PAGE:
Directed Energy Deposition enables 3D printing of large metal components. In addition, the technology provides a unique opportunity to repair existing components - and this particular property allows for rethinking the production of components and companies' handling of repair tasks.
Directed Energy Deposition can be described as a mobile welding process, in which the energy source and the material are applied simultaneously to a component or plate, thereby creating a melt pool in the area where the material is applied.
- You can think of it as a movable print head that sits on a robot arm and where everything you need is there. This means that you have both an energy source and powder or wire, which can be controlled in relation to how the material is deposited. This gives fewer control restrictions than with e.g. Powder Bed Fusion, says Christopher Gottlieb Klingaa, consultant at the Danish Technological Institute.
Online course in Directed Energy Deposition
Directed Energy Deposition is available with different types of control systems. These control systems can have a movable print head, a movable platform - or both. The movable control system, which deposits the material from different angles, provides additional possibilities in terms of design freedom and geometry, especially when the part can be angled in different directions with the movable platform.
Repair of existing components
Unlike powder sintering technologies, which take place in closed-loop printing systems, Directed Energy Deposition often has an open printing system that is ideal for 3D printing of large-scale components. This is often seen in the space industry, where Directed Energy Deposition is used for printing rocket parts. In addition, the open printing system also paves the way for the repair of existing components.
- It is significantly easier to repair existing components with Directed Energy Deposition compared to Powder Bed Fusion, and it is actually also one of the special things about the technology. If you were to repair a part in a powder bed, it would be a hassle because the material is all over in the form of powder. Here, it is easier to use Directed Energy Deposition, which in some cases almost works like an advanced glue gun, which applies the material where it is to be used, says Christopher Gottlieb Klingaa.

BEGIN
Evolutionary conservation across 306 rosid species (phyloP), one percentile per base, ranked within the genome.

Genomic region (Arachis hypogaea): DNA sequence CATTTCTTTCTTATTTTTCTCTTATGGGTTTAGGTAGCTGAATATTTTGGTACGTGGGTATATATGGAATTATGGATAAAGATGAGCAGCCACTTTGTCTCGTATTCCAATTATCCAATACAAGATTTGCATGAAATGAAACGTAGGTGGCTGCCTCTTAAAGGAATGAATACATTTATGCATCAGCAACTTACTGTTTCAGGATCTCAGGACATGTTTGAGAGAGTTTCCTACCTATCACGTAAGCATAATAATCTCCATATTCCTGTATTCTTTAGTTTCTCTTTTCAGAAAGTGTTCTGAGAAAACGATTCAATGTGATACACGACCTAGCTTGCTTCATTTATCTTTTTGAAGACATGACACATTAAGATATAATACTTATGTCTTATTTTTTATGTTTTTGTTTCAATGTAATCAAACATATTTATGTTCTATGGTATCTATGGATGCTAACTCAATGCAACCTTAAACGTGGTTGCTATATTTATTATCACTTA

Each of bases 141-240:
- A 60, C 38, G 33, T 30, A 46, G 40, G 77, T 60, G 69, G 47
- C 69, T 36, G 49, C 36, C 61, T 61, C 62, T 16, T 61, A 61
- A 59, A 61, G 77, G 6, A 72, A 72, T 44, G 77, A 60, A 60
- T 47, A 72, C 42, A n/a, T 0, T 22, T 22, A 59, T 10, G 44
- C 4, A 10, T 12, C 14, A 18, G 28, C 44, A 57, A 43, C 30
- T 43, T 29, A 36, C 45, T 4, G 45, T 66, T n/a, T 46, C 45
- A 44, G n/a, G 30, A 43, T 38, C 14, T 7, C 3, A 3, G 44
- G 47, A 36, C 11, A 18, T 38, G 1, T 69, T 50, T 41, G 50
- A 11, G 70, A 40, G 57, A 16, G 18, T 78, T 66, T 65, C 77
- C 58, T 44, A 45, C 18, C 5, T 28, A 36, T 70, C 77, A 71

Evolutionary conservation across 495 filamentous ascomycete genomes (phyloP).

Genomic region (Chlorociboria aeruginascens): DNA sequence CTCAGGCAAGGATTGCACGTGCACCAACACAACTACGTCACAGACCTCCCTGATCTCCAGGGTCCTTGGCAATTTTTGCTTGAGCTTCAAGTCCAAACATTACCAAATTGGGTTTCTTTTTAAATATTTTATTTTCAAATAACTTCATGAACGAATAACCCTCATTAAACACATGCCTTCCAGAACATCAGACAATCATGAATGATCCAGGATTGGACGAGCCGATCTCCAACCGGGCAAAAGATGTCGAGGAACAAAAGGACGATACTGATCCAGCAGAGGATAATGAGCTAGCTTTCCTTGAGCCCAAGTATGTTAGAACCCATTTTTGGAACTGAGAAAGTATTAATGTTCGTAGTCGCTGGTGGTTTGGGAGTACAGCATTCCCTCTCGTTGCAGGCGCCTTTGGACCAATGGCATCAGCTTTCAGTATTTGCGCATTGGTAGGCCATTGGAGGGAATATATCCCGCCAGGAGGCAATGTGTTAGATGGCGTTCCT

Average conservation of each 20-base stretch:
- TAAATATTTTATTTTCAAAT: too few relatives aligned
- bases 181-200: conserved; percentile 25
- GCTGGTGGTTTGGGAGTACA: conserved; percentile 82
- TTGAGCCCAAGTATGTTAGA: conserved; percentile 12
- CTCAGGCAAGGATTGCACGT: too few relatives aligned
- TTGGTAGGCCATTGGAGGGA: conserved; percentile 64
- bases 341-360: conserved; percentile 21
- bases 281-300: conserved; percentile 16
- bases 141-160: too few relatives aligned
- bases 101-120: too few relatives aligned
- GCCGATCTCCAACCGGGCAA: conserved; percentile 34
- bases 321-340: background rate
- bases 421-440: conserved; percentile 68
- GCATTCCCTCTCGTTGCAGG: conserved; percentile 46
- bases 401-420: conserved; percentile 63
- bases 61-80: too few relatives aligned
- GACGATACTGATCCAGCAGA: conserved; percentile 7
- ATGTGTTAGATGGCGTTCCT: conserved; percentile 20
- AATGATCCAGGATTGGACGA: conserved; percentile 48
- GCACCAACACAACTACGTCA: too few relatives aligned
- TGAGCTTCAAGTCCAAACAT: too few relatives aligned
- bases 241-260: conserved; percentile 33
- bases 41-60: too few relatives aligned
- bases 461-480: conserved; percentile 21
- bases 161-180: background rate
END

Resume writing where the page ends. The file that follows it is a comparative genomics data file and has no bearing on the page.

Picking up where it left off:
A profitable choice
With Directed Energy Deposition, the industry can take advantage of unique opportunities to repair assembled components. An example from the industry is wear and tear of large gears, where broken teeth are a common problem. Here, it is obvious to use Directed Energy Deposition as an alternative to buying a new gear, as the technology applies material to the places where the teeth are broken. After applying material, the gear will typically be machined to its specifications.
When it comes to material consumption, there is a potential for large savings. In addition, it is often better to repair than to manufacture a completely new component: Not only is it significantly cheaper, but it is also in line with the green transition
- Christopher Gottlieb Klingaa, Danish Technological Institute
"The big challenge is the level of detail"
Although Directed Energy Deposition is a technology with several strengths, it also has its weaknesses: Compared to Powder Bed Fusion and 3D-printed applications for the medical and food industries, Directed Energy Deposition differs significantly because the printing is coarser in all respects, and therefore the technology is best suited for large-scale components.
- The classic and highly detailed parts that you can make with Powder Bed Fusion cannot be made with Directed Energy Deposition. Likewise, you can only to a lesser extent make lattice structures, where the complexity and thickness of each element is limited because the Directed Energy Deposition process is coarser. This means that the major challenge lies in the level of detail, says Christopher Gottlieb Klingaa.
Opens up for centralization and local production
Faced with the question of what the prospects are for Directed Energy Deposition, Christopher Gottlieb Klingaa points to the possibility of centralizing companies' production and repair tasks.
- I think that companies will be able to catch up quite a bit in relation to the environment and the economy through lower logistics and material costs, he says and adds:
- We are seeing an increasing trend towards keeping production local and centralizing tasks, where in the past we have been used to globalizing everything. Therefore, I believe that Directed Energy Deposition can become part of the "toolbox" that companies will use to have a complete local production in the metal industry. Thereby, companies can both repair and produce locally without being dependent on the waiting time for critical components to be shipped.
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The Danish Technological Institute is ready to offer advice
If you as a company are interested in investigating the possibilities for implementation or 3D printing using Directed Energy Deposition, the Danish Technological Institute has a solid insight into the technology and will therefore be able to advise companies and establish connections between possible partners for implementation or printing.